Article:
Key Provisions in an LLC's Operating Agreement
- Created: Thursday, 10 August 2017 11:40
"Key provisions in an LLC's operating agreement" by Kelli Madigan
A limited liability company (LLC) should have an operating agreement to govern its internal management and the relationship among the members. Since an LLC’s operating agreement is a contract among the owners, it can be tailored to suit the owners’ needs.
The following should be addressed in an operating agreement.
A. Informational Provisions
The operating agreement should contain basic information regarding the names and addresses of members, managers and the registered agent.
B. Type of Management
An LLC may be managed by its members, or the members may delegate various degrees of managerial authority to one or more managers. Managers may be, but are not required to be, members. When members are primarily responsible for the conduct of the business, they function in a manner similar to general partners in a partnership. If all of the managerial powers of an LLC are vested in managers, then the management structure is more similar to a corporation.
One of the advantages of an LLC is the flexibility of the members; they determine what level of management responsibilities are delegated to a manager while still retaining other managerial powers and authorities to themselves. When members delegate only limited responsibility to managers while retaining substantial managerial powers to themselves, the management structure is a hybrid―combining elements of the corporate form with those of a general partnership. Your choice of management structure would be implemented in the operating agreement.
C. Contributions, Capital Accounts and Loans
Capital accounts reflect a member’s economic interest in the LLC. This begins with a member’s initial contribution to the LLC, which adjusted on an ongoing basis to reflect the member’s allocations of profits and losses, distributions of cash or property, and assumption of liabilities. Proper maintenance of capital accounts is critical to the taxation of an LLC as a partnership for federal tax purposes. The operating agreement should reflect the form and value of each member’s initial capital contribution. Additionally, it should indicate whether members are obligated to make additional capital contributions (also known as capital calls).
D. Profit and Loss Allocations
The allocation of profits and losses is purely an accounting procedure in which members are allocated a share of the LLC’s profits and losses for federal income tax purposes. In the simplest of forms, these allocations will be in accordance with the members’ percentage interests in the LLC. You could also consider whether profit or loss allocations should be different depending on the source of the profit or loss, income from operations, capital transactions or liquidation proceeds. These types of special allocations are most often used in LLCs set up with multiple classes of membership interests, such as where one class is set up like “preferred stock” with minimal voting rights but greater investment risk.
Distributions, unlike allocations of profits and losses, are actual disbursements of cash or property to a member. There are many options available regarding the amount and timing of distributions of cash or property from the company. Distributions of cash or property could be based on the following:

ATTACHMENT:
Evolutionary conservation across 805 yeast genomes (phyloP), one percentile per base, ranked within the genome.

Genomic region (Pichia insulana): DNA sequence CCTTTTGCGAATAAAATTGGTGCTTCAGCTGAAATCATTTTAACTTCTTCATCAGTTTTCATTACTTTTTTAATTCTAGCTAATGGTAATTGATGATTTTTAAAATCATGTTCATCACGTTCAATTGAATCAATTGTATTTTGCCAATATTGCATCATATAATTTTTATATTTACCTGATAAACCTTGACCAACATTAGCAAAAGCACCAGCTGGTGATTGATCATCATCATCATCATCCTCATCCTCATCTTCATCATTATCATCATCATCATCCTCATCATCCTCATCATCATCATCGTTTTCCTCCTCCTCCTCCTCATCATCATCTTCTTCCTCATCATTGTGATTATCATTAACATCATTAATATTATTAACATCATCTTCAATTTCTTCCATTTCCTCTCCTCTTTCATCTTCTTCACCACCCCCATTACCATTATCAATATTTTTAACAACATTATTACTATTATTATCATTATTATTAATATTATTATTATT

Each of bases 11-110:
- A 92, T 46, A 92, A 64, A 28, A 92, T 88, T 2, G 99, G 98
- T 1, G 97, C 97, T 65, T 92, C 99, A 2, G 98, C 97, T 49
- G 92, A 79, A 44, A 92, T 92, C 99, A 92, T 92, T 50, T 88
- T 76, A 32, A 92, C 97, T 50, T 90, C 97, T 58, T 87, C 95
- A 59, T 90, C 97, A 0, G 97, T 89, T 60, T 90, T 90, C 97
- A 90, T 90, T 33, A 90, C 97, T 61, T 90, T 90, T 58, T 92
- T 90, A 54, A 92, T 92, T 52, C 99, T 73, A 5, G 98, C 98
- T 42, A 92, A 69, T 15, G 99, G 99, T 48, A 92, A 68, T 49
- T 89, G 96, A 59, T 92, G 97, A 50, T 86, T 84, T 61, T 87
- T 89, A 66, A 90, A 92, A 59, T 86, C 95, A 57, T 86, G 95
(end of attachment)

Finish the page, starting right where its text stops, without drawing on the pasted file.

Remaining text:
- percentage of membership interests;
- an agreed upon percentage (other than percentage of membership interests);
- per capita;
- pro rata in accordance with capital contributions; or
- any “priority” or “special” returns of capital.
The timing of distributions will likely depend on the productivity of the LLC and the cash flow needs of the LLC throughout its calendar year. Minimum distributions to cover each member’s income tax liability arise from the allocation of income to that member.
Each member’s interest is simply the member’s ownership in the LLC including both managerial and economic rights. An operating agreement should address the transfer of a member’s interests. For example, a transfer may be necessary in the event of the member’s death, disability or retirement, or an outright sale to a third party. The most restrictive position is that no interests may be sold or passed on without the unanimous consent of all of the members. The most flexible position is that interest may be freely transferred to any other person or entity. There can be any number of variations of restrictions on the transfer.
Typically an LLC is formed with a “perpetual life” under the articles of organization. However, the articles may certainly provide for dissolution as of a certain date or upon the occurrence of certain events. Dissolution provisions may also be overridden by the vote of a percentage of member interests as stated in the operating agreement. It can provide for a percentage of majority vote, super majority vote or unanimous consent.
LLCs are created under state statutes that provide default rules to govern operational and management issues if an operating agreement does not address them. Thus, if a dispute or issue arises which is not governed by the terms of your operating agreement, then the provisions of the Illinois Limited Liability Company Act (805 ILCS 180/1-5, et seq.) will govern.
Kelli Madigan is a shareholder at Mathis, Marifian & Richter, Ltd. in Belleville, Illinois. Kelli focuses her law practice in business law, estate planning, taxation, real estate and banking.
Professional Services Disclaimer: Please note that the information presented here is as an educational service, and while it contains information about legal issues, it is not legal advice. No warranty is made regarding the applicability of the information presented to a particular client situation, and the information set forth is not a substitute for original legal research, analysis and drafting for a particular client situation.